3. The Implementation Phase

Once the necessary estate planning documents have been drafted, you will be sent copies of these proposed documents for your review, often with a letter explaining some of the key provisions and how they relate to the decisions made during the Planning Phase. You will be asked to review these documents and provide comments and corrections, if any.

If you do not understand the documents and how they work to carry out your estate planning goals, you should contact the paralegal assigned to your case to schedule a meeting with the attorney so that she may review them with you in person. We are committed to working with you to fully understand your documents and that you are comfortable with the choices you made during the Planning Phase.

Once you are comfortable that the documents reflect your estate planning goals, you will be ready to sign the documents. Usually the date for signing the documents will have been selected during the Planning Phase. Until the documents are signed, your wishes regarding your estate plan are not "official." This means that if you die or become incapacitated before the documents are signed, you will have wasted the time, effort and cost you incurred in the Planning and Document Preparation phases. Thus, to maximize the value of your efforts, there should only be a short delay between the Document Preparation Phase and the Implementation Phase.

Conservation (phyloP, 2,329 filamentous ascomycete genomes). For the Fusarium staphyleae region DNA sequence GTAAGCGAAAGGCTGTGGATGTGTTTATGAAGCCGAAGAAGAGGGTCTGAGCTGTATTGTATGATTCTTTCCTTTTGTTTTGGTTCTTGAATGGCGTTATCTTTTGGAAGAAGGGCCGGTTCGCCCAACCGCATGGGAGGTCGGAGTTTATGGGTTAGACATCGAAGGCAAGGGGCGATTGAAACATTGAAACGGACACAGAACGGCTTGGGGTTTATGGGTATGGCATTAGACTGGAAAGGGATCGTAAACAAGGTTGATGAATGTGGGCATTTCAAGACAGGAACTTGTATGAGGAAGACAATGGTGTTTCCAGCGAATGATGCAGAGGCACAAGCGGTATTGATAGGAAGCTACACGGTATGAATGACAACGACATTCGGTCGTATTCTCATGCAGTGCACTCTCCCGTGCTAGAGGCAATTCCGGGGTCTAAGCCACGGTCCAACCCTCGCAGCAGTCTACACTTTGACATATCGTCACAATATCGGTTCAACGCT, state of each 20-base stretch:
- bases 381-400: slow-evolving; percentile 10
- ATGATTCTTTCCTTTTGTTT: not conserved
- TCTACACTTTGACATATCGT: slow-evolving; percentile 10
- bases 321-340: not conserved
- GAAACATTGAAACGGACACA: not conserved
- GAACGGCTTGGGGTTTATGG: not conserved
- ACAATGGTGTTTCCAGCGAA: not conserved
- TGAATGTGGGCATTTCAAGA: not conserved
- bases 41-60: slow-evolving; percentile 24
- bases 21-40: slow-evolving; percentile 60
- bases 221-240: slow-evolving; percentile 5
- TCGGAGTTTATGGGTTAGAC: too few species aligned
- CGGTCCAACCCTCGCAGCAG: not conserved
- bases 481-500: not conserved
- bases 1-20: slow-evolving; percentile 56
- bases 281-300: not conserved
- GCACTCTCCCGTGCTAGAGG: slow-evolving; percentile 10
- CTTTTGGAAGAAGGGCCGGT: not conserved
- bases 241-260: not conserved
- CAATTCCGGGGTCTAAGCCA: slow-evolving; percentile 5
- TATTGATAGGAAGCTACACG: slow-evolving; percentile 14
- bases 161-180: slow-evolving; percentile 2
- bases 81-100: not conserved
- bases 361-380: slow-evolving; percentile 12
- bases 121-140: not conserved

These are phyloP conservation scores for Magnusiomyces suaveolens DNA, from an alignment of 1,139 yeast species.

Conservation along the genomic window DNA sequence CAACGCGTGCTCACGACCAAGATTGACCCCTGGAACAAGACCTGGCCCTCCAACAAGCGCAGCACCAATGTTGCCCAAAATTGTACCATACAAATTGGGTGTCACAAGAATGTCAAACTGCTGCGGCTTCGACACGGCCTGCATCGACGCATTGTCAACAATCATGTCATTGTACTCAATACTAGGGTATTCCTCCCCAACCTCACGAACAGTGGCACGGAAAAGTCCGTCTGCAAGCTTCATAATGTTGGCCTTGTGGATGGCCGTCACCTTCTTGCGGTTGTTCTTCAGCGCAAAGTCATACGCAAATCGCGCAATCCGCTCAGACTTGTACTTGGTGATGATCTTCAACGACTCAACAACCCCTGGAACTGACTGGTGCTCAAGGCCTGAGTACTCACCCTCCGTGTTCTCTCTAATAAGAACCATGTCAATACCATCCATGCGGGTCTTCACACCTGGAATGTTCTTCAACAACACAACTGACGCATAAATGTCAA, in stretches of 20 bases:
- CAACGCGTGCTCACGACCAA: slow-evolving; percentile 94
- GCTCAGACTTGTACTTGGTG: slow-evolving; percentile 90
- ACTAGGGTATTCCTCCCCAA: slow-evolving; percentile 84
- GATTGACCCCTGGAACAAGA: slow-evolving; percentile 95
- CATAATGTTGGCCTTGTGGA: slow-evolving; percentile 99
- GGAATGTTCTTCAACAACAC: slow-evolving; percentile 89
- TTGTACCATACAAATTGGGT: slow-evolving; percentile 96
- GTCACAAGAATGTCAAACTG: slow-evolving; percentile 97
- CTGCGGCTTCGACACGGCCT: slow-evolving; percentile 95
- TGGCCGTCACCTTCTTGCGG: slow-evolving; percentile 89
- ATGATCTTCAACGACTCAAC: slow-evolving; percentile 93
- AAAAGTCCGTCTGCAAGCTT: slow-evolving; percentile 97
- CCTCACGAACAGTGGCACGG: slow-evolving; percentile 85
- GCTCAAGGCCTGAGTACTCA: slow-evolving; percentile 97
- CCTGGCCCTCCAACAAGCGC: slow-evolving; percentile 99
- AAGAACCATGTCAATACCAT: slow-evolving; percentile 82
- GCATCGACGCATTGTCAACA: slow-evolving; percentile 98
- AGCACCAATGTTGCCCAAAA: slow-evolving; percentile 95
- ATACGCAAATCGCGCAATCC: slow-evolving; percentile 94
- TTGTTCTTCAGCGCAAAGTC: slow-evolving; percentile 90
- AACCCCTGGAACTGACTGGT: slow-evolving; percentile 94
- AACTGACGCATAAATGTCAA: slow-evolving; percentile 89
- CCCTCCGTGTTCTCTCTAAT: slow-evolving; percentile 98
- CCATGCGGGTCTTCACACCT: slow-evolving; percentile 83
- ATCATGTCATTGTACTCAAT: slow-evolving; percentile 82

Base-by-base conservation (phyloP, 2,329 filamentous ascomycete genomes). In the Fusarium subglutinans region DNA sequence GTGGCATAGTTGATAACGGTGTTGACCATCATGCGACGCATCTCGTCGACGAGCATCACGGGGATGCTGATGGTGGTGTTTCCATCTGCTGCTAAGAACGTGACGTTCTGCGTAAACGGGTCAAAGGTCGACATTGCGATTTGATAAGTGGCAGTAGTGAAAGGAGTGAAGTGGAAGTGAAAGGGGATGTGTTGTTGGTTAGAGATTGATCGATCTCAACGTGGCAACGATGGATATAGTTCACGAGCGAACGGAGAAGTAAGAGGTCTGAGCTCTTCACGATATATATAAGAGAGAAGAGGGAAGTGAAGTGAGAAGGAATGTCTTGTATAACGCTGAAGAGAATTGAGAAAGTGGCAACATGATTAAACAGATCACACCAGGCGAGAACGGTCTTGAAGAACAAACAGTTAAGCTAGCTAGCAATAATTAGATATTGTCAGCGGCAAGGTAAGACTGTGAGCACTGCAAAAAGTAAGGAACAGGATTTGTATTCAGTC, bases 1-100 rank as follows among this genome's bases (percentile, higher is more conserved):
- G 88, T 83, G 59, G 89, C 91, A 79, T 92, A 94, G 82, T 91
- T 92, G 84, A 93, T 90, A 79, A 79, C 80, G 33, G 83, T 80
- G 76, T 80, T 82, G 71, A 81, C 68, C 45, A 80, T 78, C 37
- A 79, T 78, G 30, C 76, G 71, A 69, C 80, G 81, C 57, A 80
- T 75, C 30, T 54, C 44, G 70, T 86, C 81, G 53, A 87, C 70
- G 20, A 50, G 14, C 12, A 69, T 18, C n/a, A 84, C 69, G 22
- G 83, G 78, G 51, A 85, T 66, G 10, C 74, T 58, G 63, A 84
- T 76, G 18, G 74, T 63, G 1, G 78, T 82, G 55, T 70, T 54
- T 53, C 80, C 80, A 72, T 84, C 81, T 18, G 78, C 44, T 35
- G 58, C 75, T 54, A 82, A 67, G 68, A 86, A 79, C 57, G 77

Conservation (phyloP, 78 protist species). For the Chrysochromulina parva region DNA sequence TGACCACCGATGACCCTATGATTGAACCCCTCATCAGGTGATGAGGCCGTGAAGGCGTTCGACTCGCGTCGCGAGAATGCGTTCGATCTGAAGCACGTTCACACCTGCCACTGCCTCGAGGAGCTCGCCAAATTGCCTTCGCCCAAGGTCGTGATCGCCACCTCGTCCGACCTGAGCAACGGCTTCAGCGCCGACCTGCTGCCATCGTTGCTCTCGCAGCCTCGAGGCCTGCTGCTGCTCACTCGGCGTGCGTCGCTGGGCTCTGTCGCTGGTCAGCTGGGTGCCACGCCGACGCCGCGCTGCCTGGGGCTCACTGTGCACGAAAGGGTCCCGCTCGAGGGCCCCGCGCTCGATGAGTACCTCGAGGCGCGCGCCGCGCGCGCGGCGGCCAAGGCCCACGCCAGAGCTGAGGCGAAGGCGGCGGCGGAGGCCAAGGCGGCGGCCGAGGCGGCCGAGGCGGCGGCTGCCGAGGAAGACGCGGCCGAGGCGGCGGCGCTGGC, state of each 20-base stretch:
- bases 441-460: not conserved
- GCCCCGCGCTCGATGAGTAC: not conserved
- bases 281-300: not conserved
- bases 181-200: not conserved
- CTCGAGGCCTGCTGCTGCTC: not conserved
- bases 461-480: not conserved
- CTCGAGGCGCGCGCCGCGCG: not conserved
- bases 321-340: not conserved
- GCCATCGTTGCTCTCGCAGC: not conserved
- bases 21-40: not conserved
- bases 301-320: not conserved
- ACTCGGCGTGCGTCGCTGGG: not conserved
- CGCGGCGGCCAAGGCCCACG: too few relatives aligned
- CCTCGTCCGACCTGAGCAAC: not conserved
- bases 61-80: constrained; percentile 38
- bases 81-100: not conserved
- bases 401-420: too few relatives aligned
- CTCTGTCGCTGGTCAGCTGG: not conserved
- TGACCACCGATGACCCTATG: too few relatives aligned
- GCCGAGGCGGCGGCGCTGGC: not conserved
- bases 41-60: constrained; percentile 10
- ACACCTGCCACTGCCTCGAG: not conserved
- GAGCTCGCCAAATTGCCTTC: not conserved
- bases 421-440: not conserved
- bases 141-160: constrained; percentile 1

Usually, the Implementation Phase results in all documents signed at one time. Occasionally, it is necessary to divide the signing of your documents into several signing meetings, depending upon the complexity of your estate plan and the urgency of your situation. For example, you may have one meeting to sign your Will, Health Care Proxy, Power of Attorney and another meeting to sign change of beneficiary designation forms or to sign deeds to transfer real estate or change of account ownership forms to ensure that the title of your assets or the designation of your retirement account match your estate planning goals.

If the implementation of your estate plan is broken into multiple parts, it is important that all parts are completed to ensure that your chosen plan is ready to carry out your estate planning goals when the time comes. If you stop at the point of signing the legal documents such as the Will, Health Care Proxy, Power of Attorney, and if applicable any Trusts drafted, but do not sign the transfer documents; your estate plan may not work as intended.

Next... 4. The Monitoring Phase